BAE Systems warns over US government shutdown

Typhoon jet BAE Systems makes the Typhoon fighter jet

Related Stories

UK aerospace company BAE Systems has said its US operations could be hit if the government shutdown in Washington turns out to be protracted.

BAE said its financial performance had not been materially affected since the budget dispute began on 1 October.

However, 1,200 of its intelligence, security and support staff have been told not to report for work.

The crisis began after Republicans who control the House of Representatives refused to approve a budget.

At the same time, the Republicans have refused to approve an increase in the US debt limit unless it is accompanied by significant spending cuts and other policy concessions.

Republican leaders have called on President Barack Obama to open negotiations over ending the impasses.

However, Mr Obama has accused them of using "extortion" by calling for his healthcare reform law to be delayed or stripped of funding.

BAE is also facing longer-term difficulties in the US, where it derives 40% of its revenues, because of plans to reduce the country's defence budget by $487bn (£320bn) over the next decade.

At the same time, its deal to supply Saudi Arabia with 72 Typhoon jet fighters has hit trouble, following disagreements over the final contract price.

In its latest interim management statement, BAE said its earnings could be hit by 6p to 7p a share if it failed to conclude negotiations on the Saudi deal by the end of 2013.

However, the firm added that it expected a "satisfactory conclusion" to the talks, allowing it to deliver "double-digit growth in underlying earnings per share".

The company has been under pressure to develop an alternative growth strategy following the collapse of its planned merger with European defence company EADS in 2012.

More on This Story

Related Stories

The BBC is not responsible for the content of external Internet sites

More Business stories

RSS

BBC Business Live

  1.  
    VIRGIN AUSTRALIA 06:49:
    Virgin planes

    Virgin Australia overnight announced losses of A$355.6m (£200.5m) for the year - more than three times its loss last time. It blamed "weak consumer sentiment" and too many planes - like its rival Qantas which reported its results yesterday.

     
  2.  
    CO-OP VOTE 06:35: BBC Radio 4

    Big changes to the structure of the deeply troubled Co-op group will be put to a ballot of members tomorrow. Phil Dorrell, of consultants Retail Remedy, tells Today that even if the changes go through, a new leadership will have lot of work to do. "This will be a large step-change. My one concern would be that it probably shouldn't be the final change for the Co-op, they should consolidate, make sure they get their businesses back on track, and then have another look at it in a couple of years time."

     
  3.  
    EUROZONE ECONOMY 06:22: Radio 5 live

    Wake Up to Money ponders whither the eurozone? This week France had to re-appoint its cabinet because of its failing economy. Italy re-entered recession earlier this month and even German GDP was down slightly in the latest quarter. Kathleen Brooks, from Forex.com tells the programme: "Some economies are falling at a faster rate than others but what we've really seen is the core economies Germany and France lagging behind Spain."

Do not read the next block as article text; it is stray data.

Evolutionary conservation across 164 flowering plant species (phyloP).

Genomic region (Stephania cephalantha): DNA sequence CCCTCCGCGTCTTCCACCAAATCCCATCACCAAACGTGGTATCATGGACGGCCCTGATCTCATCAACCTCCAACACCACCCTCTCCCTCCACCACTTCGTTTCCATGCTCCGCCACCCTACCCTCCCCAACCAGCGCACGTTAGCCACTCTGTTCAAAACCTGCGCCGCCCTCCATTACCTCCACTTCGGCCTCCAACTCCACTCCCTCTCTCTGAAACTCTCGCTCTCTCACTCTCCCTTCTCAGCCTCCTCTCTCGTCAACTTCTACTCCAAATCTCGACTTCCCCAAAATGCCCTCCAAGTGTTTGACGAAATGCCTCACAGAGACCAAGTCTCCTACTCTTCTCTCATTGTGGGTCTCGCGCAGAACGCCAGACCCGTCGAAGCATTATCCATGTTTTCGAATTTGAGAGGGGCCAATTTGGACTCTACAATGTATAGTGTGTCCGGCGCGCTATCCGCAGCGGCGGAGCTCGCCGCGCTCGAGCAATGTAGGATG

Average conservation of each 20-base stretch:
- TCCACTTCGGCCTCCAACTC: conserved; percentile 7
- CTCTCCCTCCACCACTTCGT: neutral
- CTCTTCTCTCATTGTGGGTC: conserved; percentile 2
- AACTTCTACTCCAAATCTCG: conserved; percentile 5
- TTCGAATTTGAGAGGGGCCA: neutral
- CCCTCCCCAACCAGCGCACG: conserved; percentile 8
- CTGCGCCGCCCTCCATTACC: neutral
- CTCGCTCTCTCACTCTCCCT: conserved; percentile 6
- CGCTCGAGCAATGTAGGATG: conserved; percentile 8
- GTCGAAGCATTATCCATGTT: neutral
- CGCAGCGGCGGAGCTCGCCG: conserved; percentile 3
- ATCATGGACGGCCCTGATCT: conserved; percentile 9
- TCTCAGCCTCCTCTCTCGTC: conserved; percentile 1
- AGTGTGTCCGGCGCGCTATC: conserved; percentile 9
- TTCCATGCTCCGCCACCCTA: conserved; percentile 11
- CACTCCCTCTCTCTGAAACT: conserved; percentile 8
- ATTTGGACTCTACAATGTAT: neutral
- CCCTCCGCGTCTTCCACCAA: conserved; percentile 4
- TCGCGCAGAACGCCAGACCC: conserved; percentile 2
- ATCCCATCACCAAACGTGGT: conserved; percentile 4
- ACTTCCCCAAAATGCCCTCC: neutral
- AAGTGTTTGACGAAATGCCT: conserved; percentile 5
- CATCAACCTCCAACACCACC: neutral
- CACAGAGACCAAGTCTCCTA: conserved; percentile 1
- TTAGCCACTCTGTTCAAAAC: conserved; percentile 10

4.  
    HOUSE PRICES 06:14:
    For Sale signs

    The gap between house sellers' asking prices and actual selling prices is widening, says the property website Hometrack. It explains that the market is cooling down, at least in terms of prices. It says sellers in England and Wales typically got 96% of their asking price in August, falling back for the third month in a row. But it adds house prices only tend to start falling when the percentage of the asking price that sellers achieve falls below 94%.

     
  5.  
    GOOGLE DRONE 06:03:
    Google drone

    Overnight, Google said it was developing drones to act as flying delivery vehicles. The company calls it Project Wing. But it said it would take many years to create a service with lots of drones making lots of deliveries every day. More here.

     
  6.  
    06:00: Rebecca Marston Business reporter, BBC News

    All of that. Stay with us - we're here 'til 13:00.

     
  7.  
    06:00: Ian Pollock Business reporter, BBC News

    Good morning, we are here again, to keep you informed, educated and possibly entertained.

     

Features

  • A painting of the White House on fire by Tom FreemanFinders keepers

    The odd objects looted by the British from Washington in 1814


  • Chris and Regina Catrambone with their daughter Maria LuisaSOS

    The millionaires who rescue people at sea


  • Plane7 days quiz

    What unusual offence got a Frenchman thrown off a plane?


  • Children testing a bridge at a model-making summer school in Crawley, West SussexSeeding science Watch

    The retired professor who turned village children into engineers


BBC © 2014 The BBC is not responsible for the content of external sites. Read more.

This page is best viewed in an up-to-date web browser with style sheets (CSS) enabled. While you will be able to view the content of this page in your current browser, you will not be able to get the full visual experience. Please consider upgrading your browser software or enabling style sheets (CSS) if you are able to do so.